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Clam Anti-Virus On Ubuntu Print E-mail
User Rating:      How can I rate this item?
Source: ITWire - Posted by Bill Keys   
Host Security There are quite a few anti-virus packages that work with Linux, such as ClamAV, AVG, Avast!, Panda, NOD32, Avira, F-Prot, Kaspersky, eScan and Sophos. I got these names from a quick Google search and it may not be an exhaustive list. Most of those packages are proprietary, some are free and open source. Many of them charge licence fees. However, this article is about ClamAV, so lets get on with it! Have you ever thought about using an Anti-Virus software on your Linux machine? This article takes a look at one popular one called ClamAV. Do you use any others?

Read this full article at ITWire

Comments
sec. eng.Written by cbrp1r8 on 2009-01-09 10:48:31
This is not to bad of an article. Although, the point is conceded that linux pretty much doesn't get viruses he does give several other uses. Like cleaning up usb drives, photo disks and the like using it and not being able to be infected by them.
SambaWritten by ryan on 2009-01-13 14:20:18
Another use is for scanning Windows shares.
SECURITYWritten by RAM on 2009-01-14 22:48:40
LINUX
install scurityWritten by oemar_chukue on 2009-01-17 01:04:32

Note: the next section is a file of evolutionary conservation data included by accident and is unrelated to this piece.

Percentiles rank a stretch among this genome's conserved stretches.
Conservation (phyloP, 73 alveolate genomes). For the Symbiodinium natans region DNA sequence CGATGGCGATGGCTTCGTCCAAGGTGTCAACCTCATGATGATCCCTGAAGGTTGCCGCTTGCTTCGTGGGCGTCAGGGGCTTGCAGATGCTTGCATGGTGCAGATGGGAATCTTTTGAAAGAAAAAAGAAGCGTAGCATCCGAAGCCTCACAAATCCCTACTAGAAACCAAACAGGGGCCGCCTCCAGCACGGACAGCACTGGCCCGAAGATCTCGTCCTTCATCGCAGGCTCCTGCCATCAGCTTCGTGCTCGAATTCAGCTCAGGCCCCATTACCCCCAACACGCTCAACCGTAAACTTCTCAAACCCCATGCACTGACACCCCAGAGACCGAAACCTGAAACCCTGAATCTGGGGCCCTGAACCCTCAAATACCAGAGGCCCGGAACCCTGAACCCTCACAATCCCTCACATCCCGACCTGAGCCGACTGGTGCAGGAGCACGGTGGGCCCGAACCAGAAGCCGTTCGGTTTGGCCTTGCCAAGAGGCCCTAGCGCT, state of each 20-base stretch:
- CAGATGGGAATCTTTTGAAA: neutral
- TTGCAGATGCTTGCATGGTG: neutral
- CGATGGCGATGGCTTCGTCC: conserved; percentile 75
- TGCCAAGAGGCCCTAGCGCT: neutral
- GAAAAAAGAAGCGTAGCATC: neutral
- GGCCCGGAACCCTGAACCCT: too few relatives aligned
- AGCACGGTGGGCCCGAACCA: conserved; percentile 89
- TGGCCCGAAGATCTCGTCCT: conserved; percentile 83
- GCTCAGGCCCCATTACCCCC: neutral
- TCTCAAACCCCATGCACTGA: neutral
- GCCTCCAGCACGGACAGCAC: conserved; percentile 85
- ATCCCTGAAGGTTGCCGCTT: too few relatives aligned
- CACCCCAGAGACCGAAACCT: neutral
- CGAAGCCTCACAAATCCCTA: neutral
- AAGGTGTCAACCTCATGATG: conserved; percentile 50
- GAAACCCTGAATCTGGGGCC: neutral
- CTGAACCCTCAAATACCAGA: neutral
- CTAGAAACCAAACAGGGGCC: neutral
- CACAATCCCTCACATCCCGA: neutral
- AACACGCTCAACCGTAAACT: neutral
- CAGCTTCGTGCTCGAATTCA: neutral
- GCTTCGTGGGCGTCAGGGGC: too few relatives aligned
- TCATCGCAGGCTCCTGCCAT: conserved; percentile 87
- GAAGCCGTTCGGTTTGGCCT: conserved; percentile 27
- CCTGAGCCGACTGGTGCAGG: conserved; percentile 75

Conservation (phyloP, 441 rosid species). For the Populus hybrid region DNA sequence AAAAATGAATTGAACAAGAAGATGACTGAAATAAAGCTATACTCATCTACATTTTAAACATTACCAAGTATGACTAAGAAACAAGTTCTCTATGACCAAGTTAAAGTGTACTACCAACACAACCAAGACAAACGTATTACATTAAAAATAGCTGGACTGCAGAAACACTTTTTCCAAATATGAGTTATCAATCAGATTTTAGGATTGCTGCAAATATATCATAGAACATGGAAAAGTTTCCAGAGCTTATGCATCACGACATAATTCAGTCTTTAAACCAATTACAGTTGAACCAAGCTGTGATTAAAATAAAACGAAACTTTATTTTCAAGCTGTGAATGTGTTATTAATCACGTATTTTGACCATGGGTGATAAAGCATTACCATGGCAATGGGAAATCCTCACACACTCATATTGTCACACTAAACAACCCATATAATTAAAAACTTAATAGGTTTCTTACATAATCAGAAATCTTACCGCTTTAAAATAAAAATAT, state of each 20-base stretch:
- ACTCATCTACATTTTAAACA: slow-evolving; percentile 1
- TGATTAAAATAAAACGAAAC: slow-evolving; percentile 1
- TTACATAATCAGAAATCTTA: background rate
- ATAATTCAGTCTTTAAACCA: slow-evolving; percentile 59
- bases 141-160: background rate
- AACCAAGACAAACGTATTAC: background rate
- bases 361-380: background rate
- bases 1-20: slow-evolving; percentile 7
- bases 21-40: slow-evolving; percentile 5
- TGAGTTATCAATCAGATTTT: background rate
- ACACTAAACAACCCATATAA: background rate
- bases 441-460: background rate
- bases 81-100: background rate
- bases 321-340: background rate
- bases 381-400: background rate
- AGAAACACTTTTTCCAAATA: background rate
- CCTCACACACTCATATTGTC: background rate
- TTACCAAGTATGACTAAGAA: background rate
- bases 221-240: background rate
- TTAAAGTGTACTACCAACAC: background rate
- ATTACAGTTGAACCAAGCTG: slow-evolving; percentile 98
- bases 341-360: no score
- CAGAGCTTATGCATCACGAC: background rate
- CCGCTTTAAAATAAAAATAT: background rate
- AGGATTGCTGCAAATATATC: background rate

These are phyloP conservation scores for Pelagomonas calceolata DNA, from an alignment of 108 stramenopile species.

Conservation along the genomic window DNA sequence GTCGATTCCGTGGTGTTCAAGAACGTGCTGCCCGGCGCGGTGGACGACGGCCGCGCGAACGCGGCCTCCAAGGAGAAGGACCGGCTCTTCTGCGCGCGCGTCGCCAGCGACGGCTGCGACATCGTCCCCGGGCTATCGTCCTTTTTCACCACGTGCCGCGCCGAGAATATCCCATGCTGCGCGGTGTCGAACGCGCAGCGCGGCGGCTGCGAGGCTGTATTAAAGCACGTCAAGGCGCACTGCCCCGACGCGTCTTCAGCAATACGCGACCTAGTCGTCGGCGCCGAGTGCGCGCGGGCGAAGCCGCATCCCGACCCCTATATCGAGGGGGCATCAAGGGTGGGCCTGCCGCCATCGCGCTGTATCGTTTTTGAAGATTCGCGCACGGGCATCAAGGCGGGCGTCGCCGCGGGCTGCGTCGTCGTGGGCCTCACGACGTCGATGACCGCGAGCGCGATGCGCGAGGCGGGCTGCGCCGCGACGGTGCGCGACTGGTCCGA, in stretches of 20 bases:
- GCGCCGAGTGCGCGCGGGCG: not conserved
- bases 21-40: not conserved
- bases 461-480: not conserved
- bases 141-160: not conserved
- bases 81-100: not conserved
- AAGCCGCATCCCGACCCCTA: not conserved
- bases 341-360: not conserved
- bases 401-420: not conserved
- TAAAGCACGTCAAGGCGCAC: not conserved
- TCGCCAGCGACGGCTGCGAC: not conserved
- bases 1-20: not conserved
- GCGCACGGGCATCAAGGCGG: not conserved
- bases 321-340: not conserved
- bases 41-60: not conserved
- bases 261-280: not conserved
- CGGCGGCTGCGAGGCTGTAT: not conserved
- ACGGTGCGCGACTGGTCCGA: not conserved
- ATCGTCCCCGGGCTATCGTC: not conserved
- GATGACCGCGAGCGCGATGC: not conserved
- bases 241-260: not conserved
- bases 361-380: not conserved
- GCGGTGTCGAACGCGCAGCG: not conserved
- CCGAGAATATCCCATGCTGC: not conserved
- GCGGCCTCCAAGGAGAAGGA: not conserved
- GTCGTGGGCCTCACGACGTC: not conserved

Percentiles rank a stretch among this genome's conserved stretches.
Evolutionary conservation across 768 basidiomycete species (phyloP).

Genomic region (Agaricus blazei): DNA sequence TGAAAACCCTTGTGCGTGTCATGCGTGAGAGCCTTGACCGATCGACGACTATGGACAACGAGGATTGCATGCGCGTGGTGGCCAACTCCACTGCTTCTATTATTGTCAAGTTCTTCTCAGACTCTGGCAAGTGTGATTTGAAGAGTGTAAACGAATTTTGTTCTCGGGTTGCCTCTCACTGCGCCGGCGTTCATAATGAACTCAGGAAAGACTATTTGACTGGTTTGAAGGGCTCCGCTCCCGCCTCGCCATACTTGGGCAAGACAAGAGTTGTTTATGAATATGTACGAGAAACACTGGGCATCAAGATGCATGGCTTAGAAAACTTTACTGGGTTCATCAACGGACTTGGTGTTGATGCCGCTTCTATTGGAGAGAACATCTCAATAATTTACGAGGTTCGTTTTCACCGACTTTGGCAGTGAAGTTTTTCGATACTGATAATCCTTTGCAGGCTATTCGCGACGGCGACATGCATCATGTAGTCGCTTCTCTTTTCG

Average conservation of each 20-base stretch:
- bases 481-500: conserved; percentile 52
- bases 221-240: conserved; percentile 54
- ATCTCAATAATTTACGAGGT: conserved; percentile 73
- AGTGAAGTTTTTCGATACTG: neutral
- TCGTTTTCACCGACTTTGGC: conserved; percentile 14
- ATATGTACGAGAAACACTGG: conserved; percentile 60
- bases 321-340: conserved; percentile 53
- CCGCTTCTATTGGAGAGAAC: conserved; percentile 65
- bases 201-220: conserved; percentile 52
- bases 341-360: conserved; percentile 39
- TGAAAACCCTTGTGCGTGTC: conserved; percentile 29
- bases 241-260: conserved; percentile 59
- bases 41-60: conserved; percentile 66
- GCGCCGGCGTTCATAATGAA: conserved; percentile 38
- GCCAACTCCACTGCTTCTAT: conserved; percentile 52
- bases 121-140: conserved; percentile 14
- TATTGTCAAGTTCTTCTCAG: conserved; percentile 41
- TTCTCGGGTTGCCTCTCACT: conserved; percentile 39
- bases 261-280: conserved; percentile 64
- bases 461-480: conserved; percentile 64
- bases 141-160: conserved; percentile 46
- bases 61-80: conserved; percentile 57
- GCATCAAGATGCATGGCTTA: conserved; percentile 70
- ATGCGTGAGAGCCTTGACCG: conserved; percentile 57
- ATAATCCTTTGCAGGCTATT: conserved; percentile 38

download scurity
An Antivirus revue should include effectWritten by BillR on 2009-05-01 05:59:17
This doesn't have one word about how effective this software is at finding viruses, and please no BS about "I use Linux there are no viruses or trojans for Linux". There are but granted they are rare. Risk management is NOT just about how rare or often or the likelihood of something happening. To think this way is very naive and lacks critical thinking. Risk analysis MUST ALWAYS INCLUDE THE IMPACT OF AN EVENT if it happens. Low Risk, Big Impact you still take precautions. Just because the light is green, if you are a pedestrian you still keep your eyes up and pay attention to the traffic. You don't keep your eyes on your Blackberry or at the ground. It is very unlikely that a car will run a red light and strike you in the zebra, but the impact if they do keeps your eyes on the road. Just because there are very few pieces of malware out there for Linux (it is not a zero count) doesn't mean I don't need antivirus especially if I am doing online banking 
 
And if I am using an Antivirus package, I want to pick one that I know has the most complete and accurate Malware definition files (Virus, trojans, worms, etc.). One that has been tested and scored. There is nothing like this in this article. So it is not very useful. Critical but fair feedback says to include hard numbers with revues for software products like these. Otherwise it is just a 'fluff' piece.

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